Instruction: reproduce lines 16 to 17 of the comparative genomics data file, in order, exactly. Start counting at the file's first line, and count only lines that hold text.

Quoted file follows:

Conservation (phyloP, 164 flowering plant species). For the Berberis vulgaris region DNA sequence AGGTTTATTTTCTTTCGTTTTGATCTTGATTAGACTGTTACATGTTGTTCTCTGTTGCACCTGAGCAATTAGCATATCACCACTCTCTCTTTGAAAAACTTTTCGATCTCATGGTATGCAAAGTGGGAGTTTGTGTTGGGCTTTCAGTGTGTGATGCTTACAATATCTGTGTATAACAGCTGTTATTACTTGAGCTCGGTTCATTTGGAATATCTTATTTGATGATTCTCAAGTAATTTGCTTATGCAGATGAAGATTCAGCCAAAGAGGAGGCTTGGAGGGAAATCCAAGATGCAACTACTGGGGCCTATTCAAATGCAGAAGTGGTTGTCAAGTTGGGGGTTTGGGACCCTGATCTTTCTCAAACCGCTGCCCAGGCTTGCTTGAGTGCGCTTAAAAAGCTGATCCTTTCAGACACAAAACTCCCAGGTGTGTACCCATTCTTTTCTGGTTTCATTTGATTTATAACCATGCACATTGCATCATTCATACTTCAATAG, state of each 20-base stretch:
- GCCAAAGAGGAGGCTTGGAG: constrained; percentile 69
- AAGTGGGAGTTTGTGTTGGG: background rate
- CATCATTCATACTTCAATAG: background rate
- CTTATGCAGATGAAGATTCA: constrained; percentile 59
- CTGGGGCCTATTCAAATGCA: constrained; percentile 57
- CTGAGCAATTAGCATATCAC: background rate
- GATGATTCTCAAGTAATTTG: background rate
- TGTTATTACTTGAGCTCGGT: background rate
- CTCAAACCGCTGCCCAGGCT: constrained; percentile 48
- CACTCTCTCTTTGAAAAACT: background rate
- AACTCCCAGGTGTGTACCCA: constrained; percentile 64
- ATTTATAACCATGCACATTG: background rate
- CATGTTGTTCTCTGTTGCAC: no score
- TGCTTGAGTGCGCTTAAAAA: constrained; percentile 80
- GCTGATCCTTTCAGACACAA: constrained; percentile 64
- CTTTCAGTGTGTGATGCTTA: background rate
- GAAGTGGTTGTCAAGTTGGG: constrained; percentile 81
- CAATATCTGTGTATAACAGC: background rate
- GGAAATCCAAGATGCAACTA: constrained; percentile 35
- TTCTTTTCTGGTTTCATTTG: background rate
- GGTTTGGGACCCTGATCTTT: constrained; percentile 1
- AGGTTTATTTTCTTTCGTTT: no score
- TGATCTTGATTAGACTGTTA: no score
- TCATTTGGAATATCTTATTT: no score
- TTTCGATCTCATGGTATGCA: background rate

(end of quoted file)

- GCTGATCCTTTCAGACACAA: constrained; percentile 64
- CTTTCAGTGTGTGATGCTTA: background rate